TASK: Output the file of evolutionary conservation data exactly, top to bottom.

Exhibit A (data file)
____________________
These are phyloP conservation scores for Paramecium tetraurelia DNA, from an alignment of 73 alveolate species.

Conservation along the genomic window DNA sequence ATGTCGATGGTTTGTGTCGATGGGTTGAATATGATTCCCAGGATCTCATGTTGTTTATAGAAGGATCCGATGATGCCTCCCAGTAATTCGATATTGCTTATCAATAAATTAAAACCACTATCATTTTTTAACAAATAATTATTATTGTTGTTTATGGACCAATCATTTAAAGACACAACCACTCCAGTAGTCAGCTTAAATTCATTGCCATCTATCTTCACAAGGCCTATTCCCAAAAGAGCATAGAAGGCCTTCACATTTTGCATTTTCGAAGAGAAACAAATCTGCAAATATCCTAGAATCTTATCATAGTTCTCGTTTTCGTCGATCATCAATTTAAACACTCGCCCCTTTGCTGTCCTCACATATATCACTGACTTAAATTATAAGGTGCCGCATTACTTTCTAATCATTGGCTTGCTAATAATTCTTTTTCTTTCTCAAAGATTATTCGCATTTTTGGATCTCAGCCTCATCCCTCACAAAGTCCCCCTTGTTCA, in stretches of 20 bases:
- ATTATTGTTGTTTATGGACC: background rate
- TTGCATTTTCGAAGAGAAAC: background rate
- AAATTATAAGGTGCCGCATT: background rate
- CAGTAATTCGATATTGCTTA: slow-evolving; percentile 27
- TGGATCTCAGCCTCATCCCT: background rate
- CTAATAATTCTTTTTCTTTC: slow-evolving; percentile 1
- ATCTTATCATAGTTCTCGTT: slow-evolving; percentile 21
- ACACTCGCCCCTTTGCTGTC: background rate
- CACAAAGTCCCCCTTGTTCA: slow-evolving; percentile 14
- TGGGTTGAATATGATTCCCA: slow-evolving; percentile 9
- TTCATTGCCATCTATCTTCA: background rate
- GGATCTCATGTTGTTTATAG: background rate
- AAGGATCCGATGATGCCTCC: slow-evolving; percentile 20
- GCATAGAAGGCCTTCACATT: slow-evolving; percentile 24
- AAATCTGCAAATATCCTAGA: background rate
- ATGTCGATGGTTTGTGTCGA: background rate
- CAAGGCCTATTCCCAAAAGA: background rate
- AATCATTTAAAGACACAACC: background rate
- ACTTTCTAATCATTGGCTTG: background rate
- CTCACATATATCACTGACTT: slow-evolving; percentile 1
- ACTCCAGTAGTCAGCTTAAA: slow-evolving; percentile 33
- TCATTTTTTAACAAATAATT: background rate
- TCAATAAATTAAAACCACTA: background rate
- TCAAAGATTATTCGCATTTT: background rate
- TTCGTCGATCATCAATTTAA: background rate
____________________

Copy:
These are phyloP conservation scores for Paramecium tetraurelia DNA, from an alignment of 73 alveolate species.

Conservation along the genomic window DNA sequence ATGTCGATGGTTTGTGTCGATGGGTTGAATATGATTCCCAGGATCTCATGTTGTTTATAGAAGGATCCGATGATGCCTCCCAGTAATTCGATATTGCTTATCAATAAATTAAAACCACTATCATTTTTTAACAAATAATTATTATTGTTGTTTATGGACCAATCATTTAAAGACACAACCACTCCAGTAGTCAGCTTAAATTCATTGCCATCTATCTTCACAAGGCCTATTCCCAAAAGAGCATAGAAGGCCTTCACATTTTGCATTTTCGAAGAGAAACAAATCTGCAAATATCCTAGAATCTTATCATAGTTCTCGTTTTCGTCGATCATCAATTTAAACACTCGCCCCTTTGCTGTCCTCACATATATCACTGACTTAAATTATAAGGTGCCGCATTACTTTCTAATCATTGGCTTGCTAATAATTCTTTTTCTTTCTCAAAGATTATTCGCATTTTTGGATCTCAGCCTCATCCCTCACAAAGTCCCCCTTGTTCA, in stretches of 20 bases:
- ATTATTGTTGTTTATGGACC: background rate
- TTGCATTTTCGAAGAGAAAC: background rate
- AAATTATAAGGTGCCGCATT: background rate
- CAGTAATTCGATATTGCTTA: slow-evolving; percentile 27
- TGGATCTCAGCCTCATCCCT: background rate
- CTAATAATTCTTTTTCTTTC: slow-evolving; percentile 1
- ATCTTATCATAGTTCTCGTT: slow-evolving; percentile 21
- ACACTCGCCCCTTTGCTGTC: background rate
- CACAAAGTCCCCCTTGTTCA: slow-evolving; percentile 14
- TGGGTTGAATATGATTCCCA: slow-evolving; percentile 9
- TTCATTGCCATCTATCTTCA: background rate
- GGATCTCATGTTGTTTATAG: background rate
- AAGGATCCGATGATGCCTCC: slow-evolving; percentile 20
- GCATAGAAGGCCTTCACATT: slow-evolving; percentile 24
- AAATCTGCAAATATCCTAGA: background rate
- ATGTCGATGGTTTGTGTCGA: background rate
- CAAGGCCTATTCCCAAAAGA: background rate
- AATCATTTAAAGACACAACC: background rate
- ACTTTCTAATCATTGGCTTG: background rate
- CTCACATATATCACTGACTT: slow-evolving; percentile 1
- ACTCCAGTAGTCAGCTTAAA: slow-evolving; percentile 33
- TCATTTTTTAACAAATAATT: background rate
- TCAATAAATTAAAACCACTA: background rate
- TCAAAGATTATTCGCATTTT: background rate
- TTCGTCGATCATCAATTTAA: background rate